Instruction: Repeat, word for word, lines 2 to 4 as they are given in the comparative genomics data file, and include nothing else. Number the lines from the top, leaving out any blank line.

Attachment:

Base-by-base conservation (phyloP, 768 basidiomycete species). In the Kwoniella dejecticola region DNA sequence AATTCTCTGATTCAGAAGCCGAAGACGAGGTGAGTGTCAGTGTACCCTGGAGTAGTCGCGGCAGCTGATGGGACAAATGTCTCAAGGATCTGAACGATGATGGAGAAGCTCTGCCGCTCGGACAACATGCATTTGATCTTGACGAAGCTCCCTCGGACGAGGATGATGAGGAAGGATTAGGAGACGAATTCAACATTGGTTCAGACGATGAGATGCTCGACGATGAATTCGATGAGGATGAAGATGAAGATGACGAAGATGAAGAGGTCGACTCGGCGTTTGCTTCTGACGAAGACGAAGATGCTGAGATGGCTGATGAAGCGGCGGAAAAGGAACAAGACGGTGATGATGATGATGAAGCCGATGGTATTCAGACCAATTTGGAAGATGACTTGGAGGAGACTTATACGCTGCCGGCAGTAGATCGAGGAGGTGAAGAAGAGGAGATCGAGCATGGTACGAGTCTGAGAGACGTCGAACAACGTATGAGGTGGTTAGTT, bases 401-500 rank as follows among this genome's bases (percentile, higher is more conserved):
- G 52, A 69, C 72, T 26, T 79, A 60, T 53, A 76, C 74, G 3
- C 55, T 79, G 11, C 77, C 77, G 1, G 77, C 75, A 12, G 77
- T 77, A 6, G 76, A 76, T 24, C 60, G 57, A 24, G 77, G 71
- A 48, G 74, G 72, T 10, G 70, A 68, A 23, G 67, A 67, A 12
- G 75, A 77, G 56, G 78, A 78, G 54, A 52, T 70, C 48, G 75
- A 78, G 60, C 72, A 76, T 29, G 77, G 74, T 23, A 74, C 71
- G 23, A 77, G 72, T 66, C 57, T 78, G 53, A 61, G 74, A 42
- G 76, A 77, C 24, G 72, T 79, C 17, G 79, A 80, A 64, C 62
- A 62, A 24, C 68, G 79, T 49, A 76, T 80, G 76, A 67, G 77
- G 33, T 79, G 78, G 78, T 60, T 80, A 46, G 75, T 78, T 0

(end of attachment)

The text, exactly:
- G 52, A 69, C 72, T 26, T 79, A 60, T 53, A 76, C 74, G 3
- C 55, T 79, G 11, C 77, C 77, G 1, G 77, C 75, A 12, G 77
- T 77, A 6, G 76, A 76, T 24, C 60, G 57, A 24, G 77, G 71